Forsythias are fast-growing. When left untended, they easily become leggy. Don’t hesitate to be aggressive when pruning. (I hack mine back by a third every spring right after flowering.) The shrubs will quickly bounce back and push out new growth the following year.
WHAT ARE THE BEST VARIETIES AVAILABLE TODAY?
Most of today’s modern varieties are the result of a cross between two Chinese species, Forsythia suspensa and Forsythia viridissima. These were the first species introduced to Western gardens from the Far East.
Forsythia suspensa, commonly called Weeping forsythia, is a popular plant all on its own and is still widely grown for its large size and pale yellow flowers. Tough and reliable, the shrub typically grows to 8- to 10-feet. Its characteristic weeping habit makes it an excellent hedging plant. It also looks great on a slope or hanging over a wall where its drooping blooms can be fully appreciated.
That being said, it is the hybrid of Forsythia suspensa and Forsythia viridissima,Forsythia x intermedia, that is behind many of the most popular cultivars today. Also known as Golden Bells, or Border forsythia, the medium-sized, upright shrub has the bright yellow flowers most commonly associated with the species. The cross has also produced many new varieties, including a number of lower-maintenance, more compact forms.
If you’re looking to create a hedge, I recommend using the larger, deep-yellow cultivars Arnold Giant, Lynwood Gold, Karl Sax and Spectabilis. They’ll happily grow unimpeded to 8- to 10-feet or more. The dwarf varieties Arnold Dwarfand Gold Tide are two popular forms that grow to just 3 feet and are often used as groundcovers. However, in my experience, Gold Tide likes to be wider than tall. So beware if you’re combining it with other flowers.
Golden Peep and Goldilocks are small and have compact branching. They look great close up to the house or in the flower border. They also make great container plants. The slightly larger Sunrise is a great choice if you’re looking for fall leaf color.
FORSYTHIA LIKES TO PUT DOWN ROOTS
Where its branches touch the ground, forsythia will quickly take root. This is great for mass plantings, but not so desirable in a garden. Most springs, I chop off these offspring to keep things under control.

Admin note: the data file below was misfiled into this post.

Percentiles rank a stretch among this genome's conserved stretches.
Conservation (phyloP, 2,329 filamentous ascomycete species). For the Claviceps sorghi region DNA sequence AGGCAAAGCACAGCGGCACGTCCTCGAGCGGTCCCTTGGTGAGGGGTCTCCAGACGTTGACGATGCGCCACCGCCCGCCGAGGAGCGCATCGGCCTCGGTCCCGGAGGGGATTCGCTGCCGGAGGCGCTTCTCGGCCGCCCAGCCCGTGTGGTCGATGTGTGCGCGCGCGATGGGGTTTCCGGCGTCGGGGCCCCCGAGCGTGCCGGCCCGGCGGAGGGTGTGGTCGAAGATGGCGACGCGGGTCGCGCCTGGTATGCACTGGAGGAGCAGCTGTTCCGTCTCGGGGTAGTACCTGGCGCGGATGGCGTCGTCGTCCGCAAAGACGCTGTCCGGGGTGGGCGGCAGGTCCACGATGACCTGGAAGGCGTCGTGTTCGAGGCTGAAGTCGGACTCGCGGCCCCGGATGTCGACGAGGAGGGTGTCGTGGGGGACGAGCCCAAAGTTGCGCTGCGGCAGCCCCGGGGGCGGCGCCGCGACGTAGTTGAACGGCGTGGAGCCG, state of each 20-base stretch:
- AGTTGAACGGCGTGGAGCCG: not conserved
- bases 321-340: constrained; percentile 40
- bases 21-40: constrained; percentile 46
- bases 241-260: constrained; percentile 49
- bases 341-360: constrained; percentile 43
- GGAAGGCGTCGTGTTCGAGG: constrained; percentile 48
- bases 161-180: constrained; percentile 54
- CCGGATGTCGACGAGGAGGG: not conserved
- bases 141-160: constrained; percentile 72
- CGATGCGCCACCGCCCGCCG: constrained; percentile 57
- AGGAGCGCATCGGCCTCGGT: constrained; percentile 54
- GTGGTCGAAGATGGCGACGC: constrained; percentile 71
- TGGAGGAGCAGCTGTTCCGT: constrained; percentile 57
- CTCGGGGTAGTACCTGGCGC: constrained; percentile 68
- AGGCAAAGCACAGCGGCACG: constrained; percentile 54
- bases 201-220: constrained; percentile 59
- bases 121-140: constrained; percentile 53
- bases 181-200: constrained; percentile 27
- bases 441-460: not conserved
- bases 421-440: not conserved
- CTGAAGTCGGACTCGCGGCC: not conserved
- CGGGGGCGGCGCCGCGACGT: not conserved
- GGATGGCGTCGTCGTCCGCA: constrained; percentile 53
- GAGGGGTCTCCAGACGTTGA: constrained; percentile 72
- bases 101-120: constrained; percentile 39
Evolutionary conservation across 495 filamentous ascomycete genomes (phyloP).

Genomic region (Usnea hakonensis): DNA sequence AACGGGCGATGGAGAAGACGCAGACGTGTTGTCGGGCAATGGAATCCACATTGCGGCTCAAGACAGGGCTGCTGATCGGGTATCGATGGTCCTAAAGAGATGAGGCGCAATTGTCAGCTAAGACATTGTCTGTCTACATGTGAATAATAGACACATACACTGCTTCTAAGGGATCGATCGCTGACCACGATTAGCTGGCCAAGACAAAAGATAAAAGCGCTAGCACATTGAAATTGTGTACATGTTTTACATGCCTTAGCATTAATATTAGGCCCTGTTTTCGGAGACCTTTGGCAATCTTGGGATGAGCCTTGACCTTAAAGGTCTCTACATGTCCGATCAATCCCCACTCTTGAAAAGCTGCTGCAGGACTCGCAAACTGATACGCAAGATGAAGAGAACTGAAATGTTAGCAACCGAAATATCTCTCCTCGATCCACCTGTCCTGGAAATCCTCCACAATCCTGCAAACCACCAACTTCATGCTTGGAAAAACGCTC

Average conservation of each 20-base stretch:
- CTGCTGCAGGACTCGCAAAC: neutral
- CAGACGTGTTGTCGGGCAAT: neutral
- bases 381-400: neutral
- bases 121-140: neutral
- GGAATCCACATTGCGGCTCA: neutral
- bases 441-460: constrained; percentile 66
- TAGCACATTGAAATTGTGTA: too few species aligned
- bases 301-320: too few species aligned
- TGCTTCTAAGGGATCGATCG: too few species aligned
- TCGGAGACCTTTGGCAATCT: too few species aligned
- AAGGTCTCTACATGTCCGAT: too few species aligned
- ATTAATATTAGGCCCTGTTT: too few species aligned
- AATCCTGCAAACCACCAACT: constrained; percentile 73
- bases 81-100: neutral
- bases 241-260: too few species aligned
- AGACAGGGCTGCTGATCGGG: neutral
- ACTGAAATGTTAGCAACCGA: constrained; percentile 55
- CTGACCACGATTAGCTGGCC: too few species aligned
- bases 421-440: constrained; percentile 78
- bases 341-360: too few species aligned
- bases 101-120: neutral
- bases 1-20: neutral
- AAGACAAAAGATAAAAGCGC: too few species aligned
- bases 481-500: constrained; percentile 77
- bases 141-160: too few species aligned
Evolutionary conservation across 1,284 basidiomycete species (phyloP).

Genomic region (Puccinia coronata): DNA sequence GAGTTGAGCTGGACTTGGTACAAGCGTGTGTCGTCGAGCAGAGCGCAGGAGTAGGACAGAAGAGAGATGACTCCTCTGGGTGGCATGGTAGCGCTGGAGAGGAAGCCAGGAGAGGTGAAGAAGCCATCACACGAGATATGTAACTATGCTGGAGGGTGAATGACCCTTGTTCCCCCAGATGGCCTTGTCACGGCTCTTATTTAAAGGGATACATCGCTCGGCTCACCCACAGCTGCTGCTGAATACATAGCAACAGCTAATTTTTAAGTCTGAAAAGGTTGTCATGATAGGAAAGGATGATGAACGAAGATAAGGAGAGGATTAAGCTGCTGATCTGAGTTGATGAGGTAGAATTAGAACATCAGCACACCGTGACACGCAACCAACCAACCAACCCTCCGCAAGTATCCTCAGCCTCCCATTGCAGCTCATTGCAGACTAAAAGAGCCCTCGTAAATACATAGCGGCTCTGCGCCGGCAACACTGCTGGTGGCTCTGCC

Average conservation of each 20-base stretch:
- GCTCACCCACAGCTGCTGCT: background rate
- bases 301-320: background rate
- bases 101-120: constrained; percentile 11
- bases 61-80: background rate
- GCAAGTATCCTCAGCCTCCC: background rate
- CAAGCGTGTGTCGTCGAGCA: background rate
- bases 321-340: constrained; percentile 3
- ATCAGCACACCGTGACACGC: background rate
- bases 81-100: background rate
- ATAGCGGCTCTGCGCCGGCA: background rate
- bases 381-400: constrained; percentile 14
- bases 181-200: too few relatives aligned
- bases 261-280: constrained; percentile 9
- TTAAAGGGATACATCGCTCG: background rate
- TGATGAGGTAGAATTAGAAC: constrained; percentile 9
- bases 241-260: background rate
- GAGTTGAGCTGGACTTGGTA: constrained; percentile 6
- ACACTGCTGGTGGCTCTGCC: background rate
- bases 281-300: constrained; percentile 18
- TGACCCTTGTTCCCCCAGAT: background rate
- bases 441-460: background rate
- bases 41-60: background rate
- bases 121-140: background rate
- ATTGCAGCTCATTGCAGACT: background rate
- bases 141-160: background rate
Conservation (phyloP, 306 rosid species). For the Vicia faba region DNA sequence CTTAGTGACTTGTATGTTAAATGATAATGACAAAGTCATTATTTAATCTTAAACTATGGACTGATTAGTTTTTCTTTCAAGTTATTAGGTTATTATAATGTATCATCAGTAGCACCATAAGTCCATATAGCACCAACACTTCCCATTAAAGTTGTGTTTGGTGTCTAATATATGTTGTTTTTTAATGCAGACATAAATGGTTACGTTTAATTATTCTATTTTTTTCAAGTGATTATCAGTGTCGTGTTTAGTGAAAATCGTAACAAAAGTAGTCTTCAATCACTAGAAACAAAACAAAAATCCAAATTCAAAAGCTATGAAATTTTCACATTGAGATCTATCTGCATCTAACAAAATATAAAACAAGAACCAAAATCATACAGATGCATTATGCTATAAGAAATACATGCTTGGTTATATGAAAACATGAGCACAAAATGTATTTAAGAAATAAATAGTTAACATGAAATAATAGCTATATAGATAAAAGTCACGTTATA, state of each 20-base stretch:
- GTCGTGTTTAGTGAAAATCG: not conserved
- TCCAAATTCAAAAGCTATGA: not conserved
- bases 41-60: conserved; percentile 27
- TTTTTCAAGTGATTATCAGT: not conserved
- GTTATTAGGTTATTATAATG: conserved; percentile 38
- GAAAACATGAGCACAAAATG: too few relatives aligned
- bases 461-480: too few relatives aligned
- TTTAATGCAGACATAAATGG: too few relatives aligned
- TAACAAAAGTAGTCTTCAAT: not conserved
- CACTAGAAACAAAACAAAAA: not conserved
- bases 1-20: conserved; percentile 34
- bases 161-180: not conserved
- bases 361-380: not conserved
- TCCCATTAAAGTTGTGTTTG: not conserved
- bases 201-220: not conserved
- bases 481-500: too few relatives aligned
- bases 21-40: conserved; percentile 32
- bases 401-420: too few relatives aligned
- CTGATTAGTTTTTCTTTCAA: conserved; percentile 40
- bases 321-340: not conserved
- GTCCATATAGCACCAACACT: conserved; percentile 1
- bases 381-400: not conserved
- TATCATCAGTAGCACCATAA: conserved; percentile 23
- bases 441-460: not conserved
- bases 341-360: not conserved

BEST BLOOMS IN FULL SUN
For the best blooms, plant Forsythia x intermedia varieties in full sun to part shade. The shrubs need a minimum of four hours of direct, unfiltered sunlight each day to flower. Like most plants, forsythias perform best in well-drained soil.
You could say that evergreens are the stars of cold weather, instantly infusing drab winter landscapes with color and texture. When well sited, watered and fed, most can stand up to the harshest of conditions. Still, some evergreens are less equipped than others to battle icy winds and harsh winter sun. These are the plants that can benefit from a little extra TLC to prepare them for colder temperatures. Continue reading →
Boxwood has been a garden staple for centuries. Not only does it add structure to outdoor spaces, but its dense, evergreen foliage can be sheared into almost any shape imaginable. For those of us on the East Coast, the fact that deer won’t eat it only adds to its appeal. There’s just one problem: it’s plagued by a bunch of pests and diseases. Continue reading →
“I prefer winter and fall, when you feel the bone structure in the landscape – the loneliness of it – the dead feeling of winter. Something waits beneath it – the whole story doesn’t show.”
~ Andrew Wyeth
I grew up near Chadd’s Ford, Pennsylvania in the heart of the Brandywine Valley. The American painter, Andrew Wyeth, drew his inspiration from this place, beautifully capturing the winter landscape in a subdued mix of browns, whites, tans and grays. My winters were painted in the same palette, made all the more rich by the stark outlines of bare branches silhouetted against a white sky. Nature sure knew how to create a lot of winter interest. Continue reading →